Ufology as a Religion

Gregory L Reece. UFO Religion: Inside UFO Cults and Culture. I B Tauris, 2007.

The title of this book may be a little misleading, for this is not yet another scholarly study of the classic UFO religions such as Aetherius or the Raelians, though these do get a mention. Rather it is an impressionistic journey though the realm of ufolore, from primitive sightings to elaborate theologies. On the way the classic realms of UFO crashes, conspiracy theories, abductions and contactees all get a look in.

There is much here that Magonians would agree with: the common sense look at Roswell, clearly showing that in 1947 this was not a story about a crashed alien spaceship, but of some decidedly low tech and quite terrestrial instrument. Reece also clearly grasps what the likes of Hopkins and Jacobs are really about, and remarks that the fear that this induces has nothing to do with aliens, but what human beings can do to one another, not so much scaring as sickening.

The world of the UFO sub-culture can look strange to an outsider, but is it a religion. Part of the problem with that however is that there is no agreed definition of religion; one definition might go something like 'the set of overarching beliefs, traditions, rituals, practices and customs which bind a community together and separate it from its neighbours'. Another might go like 'the set of beliefs, practices, rituals etc. which have to do with the transhuman realm and humanity's relationship with it'. Reece takes a view which is perhaps more primitive, for he sees it connected with the idea of 'primal awe' in the face of the unknown.

The example he gives of this is his own childhood vision of the aurora borealis, the red and gold in the north-west sky evoking visions of distant sandstorms, atomic fire, Jesus on the clouds of glory, alien invasion, the end of the world; none of them boding good, and all capable of sweeping his fragile little world away.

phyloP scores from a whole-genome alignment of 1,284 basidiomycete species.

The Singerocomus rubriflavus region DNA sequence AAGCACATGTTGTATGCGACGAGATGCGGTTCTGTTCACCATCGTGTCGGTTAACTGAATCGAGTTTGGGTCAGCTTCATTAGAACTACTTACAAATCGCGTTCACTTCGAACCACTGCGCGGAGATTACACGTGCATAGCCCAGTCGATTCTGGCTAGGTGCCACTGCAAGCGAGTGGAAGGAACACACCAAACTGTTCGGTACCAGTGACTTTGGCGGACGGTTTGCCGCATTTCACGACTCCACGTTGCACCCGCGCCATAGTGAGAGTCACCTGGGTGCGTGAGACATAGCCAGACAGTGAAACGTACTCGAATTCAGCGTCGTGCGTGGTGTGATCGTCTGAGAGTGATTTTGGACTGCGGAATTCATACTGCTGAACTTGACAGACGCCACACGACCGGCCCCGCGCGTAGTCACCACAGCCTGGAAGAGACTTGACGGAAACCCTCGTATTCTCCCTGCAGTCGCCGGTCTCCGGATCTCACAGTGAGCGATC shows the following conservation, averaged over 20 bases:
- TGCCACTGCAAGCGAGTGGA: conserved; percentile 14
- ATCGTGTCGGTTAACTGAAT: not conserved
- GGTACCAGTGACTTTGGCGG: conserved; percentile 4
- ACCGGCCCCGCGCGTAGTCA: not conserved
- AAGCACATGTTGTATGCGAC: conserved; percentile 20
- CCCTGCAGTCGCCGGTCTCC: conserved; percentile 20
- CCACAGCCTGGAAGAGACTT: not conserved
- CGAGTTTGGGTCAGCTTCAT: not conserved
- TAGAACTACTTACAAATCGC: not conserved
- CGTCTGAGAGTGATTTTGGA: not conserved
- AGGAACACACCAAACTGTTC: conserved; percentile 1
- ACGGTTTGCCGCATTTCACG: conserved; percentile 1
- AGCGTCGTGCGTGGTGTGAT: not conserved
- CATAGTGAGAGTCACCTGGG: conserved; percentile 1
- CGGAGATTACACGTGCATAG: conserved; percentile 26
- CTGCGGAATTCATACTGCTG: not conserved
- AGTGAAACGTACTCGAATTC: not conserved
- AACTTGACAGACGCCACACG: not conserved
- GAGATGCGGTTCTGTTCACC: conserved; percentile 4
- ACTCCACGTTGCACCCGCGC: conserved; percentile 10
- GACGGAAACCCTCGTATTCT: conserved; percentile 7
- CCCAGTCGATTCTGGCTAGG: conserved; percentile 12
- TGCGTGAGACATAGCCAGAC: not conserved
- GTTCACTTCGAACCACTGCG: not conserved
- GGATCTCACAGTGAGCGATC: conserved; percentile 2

In this sense ufology is indeed a religion, it is one concerned with martialing evidence for an existence of a transhuman realm, and of humanity's relationship with it. The primal awe at the sight of the infinite vastness of the night sky, at the remoteness of the past and its mysterious and 'alien' cultures, of the deepest hopes and fears. Ufology offered the awe and wonder of the space age, and the allure of the future. The UFOs endorsed our own beliefs in the power of technological wonder and the infinite possibilities of our own future.

Reece sees the contactees of the 1950s as the embodiment of that optimism: if only war could be abolished, hate turned to love, that we can be better, that the new technology can save as well as destroy. But these new gods of the empirical world are growing old, dark and savage like the gods of old, demanding obedience and abandonment of the human.

Now we have the dark conspiracies which speak of our fear of ourselves, and of the abductees which speak of primal fears that no peace dividend can ease, of the dark and the universal predators which sniff around in it. of loneliness and loss, of the darkness in the human heart, and of terrors from which no talisman, no holy water, no scientific formulae nor walls of steel and marble, no missile defence system can protect us. -- Peter Rogerson

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